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Reducing World of Warcraft's Power Consumption

Taiwanese researchers' special take on virtualization means far fewer servers and less energy

3 min read

19 August 2010—Massively multiplayer online role-playing games (MMORPGs) such as World of Warcraft consume a lot of their players' time. They also consume a lot of energy, as more than a thousand servers can be required to create one game's virtual worlds. Last year, Yeng-Ting Lee, a 26-year-old online game fanatic, began to wonder if there was an easy way to reduce their energy consumption. Lee, who is a research assistant at the Institute of Information Science, Academia Sinica, in Taipei, Taiwan, says he has found a way to cut MMORPG power consumption in half. Last month he revealed the solution at the IEEE Cloud 2010 conference.

The computing needs of online gaming firms can be hard to meet. MMORPGs' hourly and daily workloads fluctuate widely, because many people don't or can't play during work hours or on weekdays, and each firm often plays host to several games at once.

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The Future of Deep Learning Is Photonic

Computing with light could slash the energy needs of neural networks

10 min read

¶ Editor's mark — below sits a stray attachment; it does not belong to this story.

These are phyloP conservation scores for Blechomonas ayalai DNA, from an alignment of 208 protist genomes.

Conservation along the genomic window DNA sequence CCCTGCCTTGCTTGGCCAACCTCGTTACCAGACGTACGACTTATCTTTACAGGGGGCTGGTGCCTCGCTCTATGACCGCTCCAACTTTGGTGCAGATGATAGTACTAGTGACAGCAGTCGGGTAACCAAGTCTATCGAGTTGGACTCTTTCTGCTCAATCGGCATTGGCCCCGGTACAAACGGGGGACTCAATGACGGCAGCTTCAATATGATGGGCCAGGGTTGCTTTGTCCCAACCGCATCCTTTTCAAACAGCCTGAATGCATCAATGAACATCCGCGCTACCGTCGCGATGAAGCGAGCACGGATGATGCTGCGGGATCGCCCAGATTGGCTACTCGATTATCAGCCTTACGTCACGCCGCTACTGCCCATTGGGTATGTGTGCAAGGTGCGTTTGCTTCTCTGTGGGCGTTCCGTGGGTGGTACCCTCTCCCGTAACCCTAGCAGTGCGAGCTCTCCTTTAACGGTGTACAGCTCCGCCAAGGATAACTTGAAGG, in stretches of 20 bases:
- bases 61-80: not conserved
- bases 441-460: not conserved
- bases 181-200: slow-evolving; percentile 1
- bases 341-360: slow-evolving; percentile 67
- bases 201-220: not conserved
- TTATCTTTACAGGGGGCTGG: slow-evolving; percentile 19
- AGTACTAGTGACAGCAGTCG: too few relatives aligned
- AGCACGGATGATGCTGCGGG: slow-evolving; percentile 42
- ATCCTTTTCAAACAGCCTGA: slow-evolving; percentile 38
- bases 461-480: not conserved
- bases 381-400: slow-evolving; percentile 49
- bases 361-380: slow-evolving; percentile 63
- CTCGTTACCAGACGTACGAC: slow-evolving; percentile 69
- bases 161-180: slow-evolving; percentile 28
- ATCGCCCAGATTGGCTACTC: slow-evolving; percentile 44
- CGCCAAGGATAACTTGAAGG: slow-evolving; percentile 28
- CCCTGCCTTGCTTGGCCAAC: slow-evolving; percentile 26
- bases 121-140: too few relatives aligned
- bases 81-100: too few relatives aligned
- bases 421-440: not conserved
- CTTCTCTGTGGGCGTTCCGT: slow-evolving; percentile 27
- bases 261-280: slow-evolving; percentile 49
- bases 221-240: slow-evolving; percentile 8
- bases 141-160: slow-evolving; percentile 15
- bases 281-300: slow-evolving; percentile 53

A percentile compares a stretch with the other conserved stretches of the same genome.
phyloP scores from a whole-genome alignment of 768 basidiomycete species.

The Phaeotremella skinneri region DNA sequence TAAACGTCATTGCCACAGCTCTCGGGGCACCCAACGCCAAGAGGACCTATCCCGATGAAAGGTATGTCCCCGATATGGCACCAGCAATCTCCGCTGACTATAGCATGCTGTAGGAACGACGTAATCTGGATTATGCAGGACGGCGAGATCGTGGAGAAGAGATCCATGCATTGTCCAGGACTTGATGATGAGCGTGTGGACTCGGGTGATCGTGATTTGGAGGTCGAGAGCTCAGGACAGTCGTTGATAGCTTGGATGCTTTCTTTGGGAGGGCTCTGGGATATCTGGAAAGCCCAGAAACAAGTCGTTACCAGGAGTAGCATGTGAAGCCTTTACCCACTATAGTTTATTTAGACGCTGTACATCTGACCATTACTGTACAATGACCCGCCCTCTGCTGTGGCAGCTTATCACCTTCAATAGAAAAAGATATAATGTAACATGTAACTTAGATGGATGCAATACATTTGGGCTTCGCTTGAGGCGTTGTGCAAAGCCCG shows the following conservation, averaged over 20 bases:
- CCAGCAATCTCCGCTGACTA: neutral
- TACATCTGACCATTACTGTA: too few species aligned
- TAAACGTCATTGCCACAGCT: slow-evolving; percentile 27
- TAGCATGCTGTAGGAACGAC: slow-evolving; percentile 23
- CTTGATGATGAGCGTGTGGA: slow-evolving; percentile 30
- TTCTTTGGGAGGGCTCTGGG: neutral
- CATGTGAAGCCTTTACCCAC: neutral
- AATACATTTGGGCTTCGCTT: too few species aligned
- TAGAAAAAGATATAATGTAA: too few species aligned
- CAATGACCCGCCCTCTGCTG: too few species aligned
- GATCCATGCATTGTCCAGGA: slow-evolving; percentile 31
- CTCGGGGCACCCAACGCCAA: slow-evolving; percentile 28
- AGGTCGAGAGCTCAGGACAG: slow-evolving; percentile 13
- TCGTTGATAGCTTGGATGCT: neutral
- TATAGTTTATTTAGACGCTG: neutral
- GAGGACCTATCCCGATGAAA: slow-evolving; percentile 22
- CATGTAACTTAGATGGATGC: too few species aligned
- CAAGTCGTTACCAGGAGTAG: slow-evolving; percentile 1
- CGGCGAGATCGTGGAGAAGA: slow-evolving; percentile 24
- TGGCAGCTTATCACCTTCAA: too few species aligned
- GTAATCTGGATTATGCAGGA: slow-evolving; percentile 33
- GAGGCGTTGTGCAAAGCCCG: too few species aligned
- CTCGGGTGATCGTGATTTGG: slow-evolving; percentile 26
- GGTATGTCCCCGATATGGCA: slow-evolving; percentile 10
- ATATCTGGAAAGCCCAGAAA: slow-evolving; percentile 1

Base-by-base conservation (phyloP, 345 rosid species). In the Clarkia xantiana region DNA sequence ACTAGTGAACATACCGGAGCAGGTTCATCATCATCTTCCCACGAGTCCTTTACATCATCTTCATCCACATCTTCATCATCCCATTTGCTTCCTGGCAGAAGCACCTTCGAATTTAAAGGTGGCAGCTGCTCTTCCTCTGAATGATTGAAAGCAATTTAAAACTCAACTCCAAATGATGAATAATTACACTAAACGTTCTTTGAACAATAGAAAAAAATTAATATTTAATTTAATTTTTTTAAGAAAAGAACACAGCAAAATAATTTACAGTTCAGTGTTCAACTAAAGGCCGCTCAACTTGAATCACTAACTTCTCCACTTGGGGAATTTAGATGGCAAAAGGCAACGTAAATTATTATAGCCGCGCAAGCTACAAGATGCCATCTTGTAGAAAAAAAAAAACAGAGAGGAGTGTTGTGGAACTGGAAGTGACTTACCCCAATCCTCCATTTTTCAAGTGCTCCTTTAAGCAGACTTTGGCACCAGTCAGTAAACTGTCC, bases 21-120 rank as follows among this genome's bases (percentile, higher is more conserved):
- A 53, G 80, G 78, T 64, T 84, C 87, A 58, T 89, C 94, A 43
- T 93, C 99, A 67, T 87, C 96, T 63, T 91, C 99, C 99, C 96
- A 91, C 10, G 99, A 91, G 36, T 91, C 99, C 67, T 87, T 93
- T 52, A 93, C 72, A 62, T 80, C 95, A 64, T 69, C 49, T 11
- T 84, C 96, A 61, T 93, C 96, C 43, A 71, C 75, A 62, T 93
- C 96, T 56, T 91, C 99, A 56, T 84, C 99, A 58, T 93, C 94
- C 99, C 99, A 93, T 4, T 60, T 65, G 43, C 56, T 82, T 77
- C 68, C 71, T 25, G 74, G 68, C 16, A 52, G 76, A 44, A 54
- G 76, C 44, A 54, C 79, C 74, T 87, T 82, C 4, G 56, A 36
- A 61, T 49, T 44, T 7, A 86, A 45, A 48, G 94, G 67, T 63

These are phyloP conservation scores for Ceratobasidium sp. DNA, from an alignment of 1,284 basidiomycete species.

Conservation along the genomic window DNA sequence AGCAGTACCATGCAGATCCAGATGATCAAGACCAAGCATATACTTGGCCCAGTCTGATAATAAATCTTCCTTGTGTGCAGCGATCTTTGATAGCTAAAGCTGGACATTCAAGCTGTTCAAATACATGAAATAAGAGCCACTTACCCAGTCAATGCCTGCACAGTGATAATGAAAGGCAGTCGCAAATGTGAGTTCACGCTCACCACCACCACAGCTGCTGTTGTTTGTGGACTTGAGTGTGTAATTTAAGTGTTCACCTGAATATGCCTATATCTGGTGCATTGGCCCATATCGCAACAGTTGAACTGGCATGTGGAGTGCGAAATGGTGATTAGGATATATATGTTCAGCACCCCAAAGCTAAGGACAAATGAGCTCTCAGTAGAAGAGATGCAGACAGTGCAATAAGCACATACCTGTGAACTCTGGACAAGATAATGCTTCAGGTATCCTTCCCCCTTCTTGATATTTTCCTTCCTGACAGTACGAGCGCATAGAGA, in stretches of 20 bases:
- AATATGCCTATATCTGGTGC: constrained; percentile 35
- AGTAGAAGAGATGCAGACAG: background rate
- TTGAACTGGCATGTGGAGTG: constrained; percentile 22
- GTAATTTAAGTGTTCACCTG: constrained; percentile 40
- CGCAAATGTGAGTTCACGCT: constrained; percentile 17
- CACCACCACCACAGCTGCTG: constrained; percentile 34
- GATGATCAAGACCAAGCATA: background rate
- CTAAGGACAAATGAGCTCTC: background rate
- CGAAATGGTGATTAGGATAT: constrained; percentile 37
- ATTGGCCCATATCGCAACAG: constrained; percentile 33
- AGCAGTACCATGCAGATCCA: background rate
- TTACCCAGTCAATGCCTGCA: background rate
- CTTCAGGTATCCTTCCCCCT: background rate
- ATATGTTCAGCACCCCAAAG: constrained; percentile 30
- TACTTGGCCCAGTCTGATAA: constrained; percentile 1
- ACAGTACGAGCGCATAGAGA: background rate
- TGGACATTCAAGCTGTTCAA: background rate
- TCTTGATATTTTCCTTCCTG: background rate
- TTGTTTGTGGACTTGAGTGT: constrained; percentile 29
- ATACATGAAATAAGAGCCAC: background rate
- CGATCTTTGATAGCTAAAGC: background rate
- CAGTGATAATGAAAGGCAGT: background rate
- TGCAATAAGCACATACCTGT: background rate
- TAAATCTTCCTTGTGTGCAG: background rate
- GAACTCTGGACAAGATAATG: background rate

Image of a computer rendering.

This computer rendering depicts the pattern on a photonic chip that the author and his colleagues have devised for performing neural-network calculations using light.

Alexander Sludds
DarkBlue1

Think of the many tasks to which computers are being applied that in the not-so-distant past required human intuition. Computers routinely identify objects in images, transcribe speech, translate between languages, diagnose medical conditions, play complex games, and drive cars.

The technique that has empowered these stunning developments is called deep learning, a term that refers to mathematical models known as artificial neural networks. Deep learning is a subfield of machine learning, a branch of computer science based on fitting complex models to data.

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